The mirrors are preferably fabricated on silicon (100) wafers, which is preferred for the final anisotropic bulk etch. An 8% PSG layer 200 nm thick is deposited as the sacrificial layer. The mirror structural layer is 1 micron thick LPCVD low-stress nitride. Residual stress measurements place the residual stress between 50-100 Mpa. A chrome-gold metalization layer is sputtered on top of the silicon nitride to serve as the reflective mirror surface as well as the actuation electrodes. The chrome layer is ˜50 Å thick and is used for adhesion promotion. The gold layer is 1000 Å thick which has proven sufficient for actuation and reflectivity. The top metal layer is patterned into two separate electrodes: an inner electrode (500×707 microns) and an outer annular electrode. See
Measurement of surface curvature is obtained using a Mirau interferometric Nikon M-Plan 10×DI microscope objective. Tilt of the sample generates an interference pattern across the surface of the mirror. As shown in the drawing representing the top view of the optical element 10 in
Data sets are obtained for a series of inner and outer electrode voltage pairs. Resulting data sets are interpolated to obtain second and fourth order coefficients for any arbitrary [inner, outer] voltage pair. The polynomial fit surface figures can be compared against the desired optical shape and to the shape predicted from membrane theory. As an example of the measurements described herein,
Measured aberration of the optical wavefront is shown for three mirror deflections in
Quadratic and quartic curvature coefficients for the deformed
mirror data in FIG. 7.
−1.2 × 10−8
−4.7 × 10−8
4.5 × 10−13
3.1 × 10−13
2.5 × 10−6
5.3 × 10−6
5.05 × 10−6
2.6 × 10−13
−1.4 × 10−12
3.5 × 10−6
7.7 × 10−6
7.07 × 10−6
2.0 × 10−14
−2.7 × 10−12
4.7 × 10−6
1.1 × 10−5
9.8 × 10−6
5.5 × 10−13
−3.2 × 10−12
For a mid-range focus adjustment, the relative inner and outer electrode voltages may be changed to effect more than one wave of spherical aberration adjustment, positive or negative. For the range of focal lengths given in Table 1, it is possible to null the fourth-order term altogether for either the tangential or sagittal section. However, for the electrode design that we used it is not possible to simultaneously null the fourth-order term for both sagittal and tangential sections. The voltage pairs that are listed in Table 1 were chosen to balance the spherical aberration and parabolic curvature terms for the two sections, in order to minimize overall peak-to-peak aberrations of the mirror. For focal lengths ranging from ∞ to 36 mm, wavefront aberration could be maintained to less than 0.13 microns, corresponding to approximately (λ÷5) for 660 nm illumination.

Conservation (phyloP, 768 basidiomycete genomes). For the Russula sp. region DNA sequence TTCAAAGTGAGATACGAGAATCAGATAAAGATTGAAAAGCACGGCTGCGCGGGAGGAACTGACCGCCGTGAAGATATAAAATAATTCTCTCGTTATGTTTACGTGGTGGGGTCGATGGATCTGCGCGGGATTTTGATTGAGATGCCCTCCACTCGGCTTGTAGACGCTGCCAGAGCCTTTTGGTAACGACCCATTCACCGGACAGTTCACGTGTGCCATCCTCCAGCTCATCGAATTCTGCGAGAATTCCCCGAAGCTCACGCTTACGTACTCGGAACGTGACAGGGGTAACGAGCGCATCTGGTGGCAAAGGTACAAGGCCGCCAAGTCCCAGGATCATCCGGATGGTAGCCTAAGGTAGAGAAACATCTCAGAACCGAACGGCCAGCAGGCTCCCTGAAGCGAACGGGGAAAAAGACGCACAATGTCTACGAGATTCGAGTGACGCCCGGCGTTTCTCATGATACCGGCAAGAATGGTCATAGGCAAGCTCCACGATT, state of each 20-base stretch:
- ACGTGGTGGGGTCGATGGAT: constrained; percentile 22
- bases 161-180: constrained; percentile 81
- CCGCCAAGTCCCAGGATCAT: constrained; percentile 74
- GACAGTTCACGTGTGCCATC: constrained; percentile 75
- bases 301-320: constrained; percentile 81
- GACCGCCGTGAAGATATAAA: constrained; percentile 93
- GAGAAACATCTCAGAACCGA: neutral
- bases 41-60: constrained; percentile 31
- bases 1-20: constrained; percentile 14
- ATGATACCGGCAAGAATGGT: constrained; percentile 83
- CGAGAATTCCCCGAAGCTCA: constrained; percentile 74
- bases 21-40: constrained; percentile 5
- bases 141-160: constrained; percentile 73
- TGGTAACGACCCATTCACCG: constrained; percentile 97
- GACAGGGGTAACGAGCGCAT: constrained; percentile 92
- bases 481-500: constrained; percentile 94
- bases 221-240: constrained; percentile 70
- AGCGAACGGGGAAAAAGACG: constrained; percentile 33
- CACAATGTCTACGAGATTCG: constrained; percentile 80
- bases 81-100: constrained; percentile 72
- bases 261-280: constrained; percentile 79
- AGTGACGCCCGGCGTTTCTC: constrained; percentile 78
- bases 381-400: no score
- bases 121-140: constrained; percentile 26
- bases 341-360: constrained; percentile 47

The fourth-order aberration observed in the measured surface figure data illustrates the departure of the fabricated mirrors from a simple uniformly-loaded membrane model. As the membrane is deflected, the change in the air gap beneath the membrane results in a non-uniform pressure across the surface. The center experiences a greater force than the perimeter, which is compensated by increasing the voltage on the outer electrode. For large deflections this is a significant effect.
With appropriate choice of inner and outer electrode voltages, the spherical aberration along the tangential section can be made arbitrarily small, so that parabolic curvature obtains and the residual aberration becomes the theoretical minimum illustrated in
Thus, this example demonstrates focus control mirrors designed for a 45° beam incidence angle. It should be noted, however, that other appropriate angles of incident can be used. Two actuation zones provide control over surface figure, and allow maintaining peak-to-peak wavefront aberration to less than 0.13 microns over a focus adjustment range from ∞ to 36 mm. Theoretical analysis predicts that elliptical membranes used for a 1 mm diameter beam should be able to maintain less than 0.6 microns peak-to-peak wavefront aberration for focal lengths as short as 10 mm. An optimized two-zone actuator will allow a practical device to achieve similar performance.
Deformable mirrors (“DMs”) have potential applications in any technology involving laser and optical systems, including but not limited to industry, medicine, defense and consumer products. Examples of some specific technologies where DMs are particularly useful are provided below.
Optical Communications. Free-space optical communication concepts provide wireless links that are covert (cannot be intercepted), un-jammable, and low power when compared to radio-frequency alternatives. DMs can be used to reduce the beam divergence, which reduces the size and power of the laser transmitters and compensate for atmospheric distortion. Operational uses include satellite communication space-to-space, space-to-aircraft, and space-to-ground—and last mile data transmission to link fiber optical trunks to end-user equipment.